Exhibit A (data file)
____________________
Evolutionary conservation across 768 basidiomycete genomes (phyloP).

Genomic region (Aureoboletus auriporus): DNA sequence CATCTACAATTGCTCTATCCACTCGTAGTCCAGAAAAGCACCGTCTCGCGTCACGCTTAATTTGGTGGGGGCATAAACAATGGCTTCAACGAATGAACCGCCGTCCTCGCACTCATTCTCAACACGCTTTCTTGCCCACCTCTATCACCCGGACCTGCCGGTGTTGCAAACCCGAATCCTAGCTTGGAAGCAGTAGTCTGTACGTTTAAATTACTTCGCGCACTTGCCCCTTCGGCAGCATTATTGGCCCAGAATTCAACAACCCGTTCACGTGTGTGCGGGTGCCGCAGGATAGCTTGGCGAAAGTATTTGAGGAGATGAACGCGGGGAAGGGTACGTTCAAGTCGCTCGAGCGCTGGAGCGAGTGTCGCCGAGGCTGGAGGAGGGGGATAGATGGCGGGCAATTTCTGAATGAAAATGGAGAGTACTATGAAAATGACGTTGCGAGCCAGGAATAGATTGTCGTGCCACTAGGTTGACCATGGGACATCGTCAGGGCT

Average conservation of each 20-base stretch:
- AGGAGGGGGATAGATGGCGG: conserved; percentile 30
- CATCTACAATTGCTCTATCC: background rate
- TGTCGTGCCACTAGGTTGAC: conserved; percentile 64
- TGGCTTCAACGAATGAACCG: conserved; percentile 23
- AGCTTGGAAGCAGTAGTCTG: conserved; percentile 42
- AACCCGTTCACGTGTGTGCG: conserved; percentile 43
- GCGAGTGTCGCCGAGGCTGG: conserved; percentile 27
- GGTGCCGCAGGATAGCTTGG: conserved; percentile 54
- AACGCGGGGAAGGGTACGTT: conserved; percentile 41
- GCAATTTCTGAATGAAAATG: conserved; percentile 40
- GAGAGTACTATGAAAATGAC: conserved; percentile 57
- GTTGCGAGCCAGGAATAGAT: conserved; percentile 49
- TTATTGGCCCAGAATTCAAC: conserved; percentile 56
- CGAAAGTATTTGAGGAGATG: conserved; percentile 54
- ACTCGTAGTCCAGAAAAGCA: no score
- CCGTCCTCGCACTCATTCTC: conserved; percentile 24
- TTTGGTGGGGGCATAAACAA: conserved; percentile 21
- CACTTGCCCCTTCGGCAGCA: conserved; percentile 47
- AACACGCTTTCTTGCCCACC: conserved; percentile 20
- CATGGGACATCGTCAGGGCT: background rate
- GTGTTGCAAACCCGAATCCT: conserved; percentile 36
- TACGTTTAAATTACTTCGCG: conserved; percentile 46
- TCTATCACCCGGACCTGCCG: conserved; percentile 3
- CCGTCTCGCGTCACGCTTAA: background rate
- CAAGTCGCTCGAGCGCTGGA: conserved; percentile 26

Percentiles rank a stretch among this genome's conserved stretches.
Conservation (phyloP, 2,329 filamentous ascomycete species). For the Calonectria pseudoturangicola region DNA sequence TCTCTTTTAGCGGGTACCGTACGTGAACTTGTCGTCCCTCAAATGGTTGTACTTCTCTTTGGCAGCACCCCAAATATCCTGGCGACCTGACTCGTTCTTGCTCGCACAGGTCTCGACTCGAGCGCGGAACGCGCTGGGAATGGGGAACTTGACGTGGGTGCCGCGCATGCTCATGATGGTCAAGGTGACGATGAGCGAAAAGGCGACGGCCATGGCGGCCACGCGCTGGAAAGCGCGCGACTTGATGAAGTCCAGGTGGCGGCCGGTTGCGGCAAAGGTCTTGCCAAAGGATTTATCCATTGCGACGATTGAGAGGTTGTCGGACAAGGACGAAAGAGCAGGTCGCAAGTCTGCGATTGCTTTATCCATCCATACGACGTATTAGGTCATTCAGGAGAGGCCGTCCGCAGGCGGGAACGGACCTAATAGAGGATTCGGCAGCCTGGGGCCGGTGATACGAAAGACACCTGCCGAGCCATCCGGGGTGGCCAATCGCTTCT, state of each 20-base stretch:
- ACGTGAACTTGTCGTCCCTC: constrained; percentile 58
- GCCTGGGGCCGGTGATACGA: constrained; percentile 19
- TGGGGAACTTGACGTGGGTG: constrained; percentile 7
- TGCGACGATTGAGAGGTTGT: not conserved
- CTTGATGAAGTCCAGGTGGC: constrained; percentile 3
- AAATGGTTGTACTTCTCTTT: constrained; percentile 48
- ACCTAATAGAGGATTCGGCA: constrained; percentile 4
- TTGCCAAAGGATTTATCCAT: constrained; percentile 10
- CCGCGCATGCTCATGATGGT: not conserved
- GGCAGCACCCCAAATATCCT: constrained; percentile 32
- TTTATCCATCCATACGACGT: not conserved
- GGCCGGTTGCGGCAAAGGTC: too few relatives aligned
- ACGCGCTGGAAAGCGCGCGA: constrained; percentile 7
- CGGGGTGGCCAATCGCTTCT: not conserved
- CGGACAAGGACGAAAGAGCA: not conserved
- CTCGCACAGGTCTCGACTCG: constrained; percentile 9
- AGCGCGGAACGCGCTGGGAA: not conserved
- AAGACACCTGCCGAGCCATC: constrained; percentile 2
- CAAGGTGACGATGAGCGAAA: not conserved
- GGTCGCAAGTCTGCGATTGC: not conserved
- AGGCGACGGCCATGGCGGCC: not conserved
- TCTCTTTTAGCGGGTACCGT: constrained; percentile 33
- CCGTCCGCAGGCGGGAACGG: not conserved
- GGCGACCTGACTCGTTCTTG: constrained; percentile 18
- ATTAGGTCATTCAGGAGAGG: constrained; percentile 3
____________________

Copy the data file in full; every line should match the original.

Evolutionary conservation across 768 basidiomycete genomes (phyloP).

Genomic region (Aureoboletus auriporus): DNA sequence CATCTACAATTGCTCTATCCACTCGTAGTCCAGAAAAGCACCGTCTCGCGTCACGCTTAATTTGGTGGGGGCATAAACAATGGCTTCAACGAATGAACCGCCGTCCTCGCACTCATTCTCAACACGCTTTCTTGCCCACCTCTATCACCCGGACCTGCCGGTGTTGCAAACCCGAATCCTAGCTTGGAAGCAGTAGTCTGTACGTTTAAATTACTTCGCGCACTTGCCCCTTCGGCAGCATTATTGGCCCAGAATTCAACAACCCGTTCACGTGTGTGCGGGTGCCGCAGGATAGCTTGGCGAAAGTATTTGAGGAGATGAACGCGGGGAAGGGTACGTTCAAGTCGCTCGAGCGCTGGAGCGAGTGTCGCCGAGGCTGGAGGAGGGGGATAGATGGCGGGCAATTTCTGAATGAAAATGGAGAGTACTATGAAAATGACGTTGCGAGCCAGGAATAGATTGTCGTGCCACTAGGTTGACCATGGGACATCGTCAGGGCT

Average conservation of each 20-base stretch:
- AGGAGGGGGATAGATGGCGG: conserved; percentile 30
- CATCTACAATTGCTCTATCC: background rate
- TGTCGTGCCACTAGGTTGAC: conserved; percentile 64
- TGGCTTCAACGAATGAACCG: conserved; percentile 23
- AGCTTGGAAGCAGTAGTCTG: conserved; percentile 42
- AACCCGTTCACGTGTGTGCG: conserved; percentile 43
- GCGAGTGTCGCCGAGGCTGG: conserved; percentile 27
- GGTGCCGCAGGATAGCTTGG: conserved; percentile 54
- AACGCGGGGAAGGGTACGTT: conserved; percentile 41
- GCAATTTCTGAATGAAAATG: conserved; percentile 40
- GAGAGTACTATGAAAATGAC: conserved; percentile 57
- GTTGCGAGCCAGGAATAGAT: conserved; percentile 49
- TTATTGGCCCAGAATTCAAC: conserved; percentile 56
- CGAAAGTATTTGAGGAGATG: conserved; percentile 54
- ACTCGTAGTCCAGAAAAGCA: no score
- CCGTCCTCGCACTCATTCTC: conserved; percentile 24
- TTTGGTGGGGGCATAAACAA: conserved; percentile 21
- CACTTGCCCCTTCGGCAGCA: conserved; percentile 47
- AACACGCTTTCTTGCCCACC: conserved; percentile 20
- CATGGGACATCGTCAGGGCT: background rate
- GTGTTGCAAACCCGAATCCT: conserved; percentile 36
- TACGTTTAAATTACTTCGCG: conserved; percentile 46
- TCTATCACCCGGACCTGCCG: conserved; percentile 3
- CCGTCTCGCGTCACGCTTAA: background rate
- CAAGTCGCTCGAGCGCTGGA: conserved; percentile 26

Percentiles rank a stretch among this genome's conserved stretches.
Conservation (phyloP, 2,329 filamentous ascomycete species). For the Calonectria pseudoturangicola region DNA sequence TCTCTTTTAGCGGGTACCGTACGTGAACTTGTCGTCCCTCAAATGGTTGTACTTCTCTTTGGCAGCACCCCAAATATCCTGGCGACCTGACTCGTTCTTGCTCGCACAGGTCTCGACTCGAGCGCGGAACGCGCTGGGAATGGGGAACTTGACGTGGGTGCCGCGCATGCTCATGATGGTCAAGGTGACGATGAGCGAAAAGGCGACGGCCATGGCGGCCACGCGCTGGAAAGCGCGCGACTTGATGAAGTCCAGGTGGCGGCCGGTTGCGGCAAAGGTCTTGCCAAAGGATTTATCCATTGCGACGATTGAGAGGTTGTCGGACAAGGACGAAAGAGCAGGTCGCAAGTCTGCGATTGCTTTATCCATCCATACGACGTATTAGGTCATTCAGGAGAGGCCGTCCGCAGGCGGGAACGGACCTAATAGAGGATTCGGCAGCCTGGGGCCGGTGATACGAAAGACACCTGCCGAGCCATCCGGGGTGGCCAATCGCTTCT, state of each 20-base stretch:
- ACGTGAACTTGTCGTCCCTC: constrained; percentile 58
- GCCTGGGGCCGGTGATACGA: constrained; percentile 19
- TGGGGAACTTGACGTGGGTG: constrained; percentile 7
- TGCGACGATTGAGAGGTTGT: not conserved
- CTTGATGAAGTCCAGGTGGC: constrained; percentile 3
- AAATGGTTGTACTTCTCTTT: constrained; percentile 48
- ACCTAATAGAGGATTCGGCA: constrained; percentile 4
- TTGCCAAAGGATTTATCCAT: constrained; percentile 10
- CCGCGCATGCTCATGATGGT: not conserved
- GGCAGCACCCCAAATATCCT: constrained; percentile 32
- TTTATCCATCCATACGACGT: not conserved
- GGCCGGTTGCGGCAAAGGTC: too few relatives aligned
- ACGCGCTGGAAAGCGCGCGA: constrained; percentile 7
- CGGGGTGGCCAATCGCTTCT: not conserved
- CGGACAAGGACGAAAGAGCA: not conserved
- CTCGCACAGGTCTCGACTCG: constrained; percentile 9
- AGCGCGGAACGCGCTGGGAA: not conserved
- AAGACACCTGCCGAGCCATC: constrained; percentile 2
- CAAGGTGACGATGAGCGAAA: not conserved
- GGTCGCAAGTCTGCGATTGC: not conserved
- AGGCGACGGCCATGGCGGCC: not conserved
- TCTCTTTTAGCGGGTACCGT: constrained; percentile 33
- CCGTCCGCAGGCGGGAACGG: not conserved
- GGCGACCTGACTCGTTCTTG: constrained; percentile 18
- ATTAGGTCATTCAGGAGAGG: constrained; percentile 3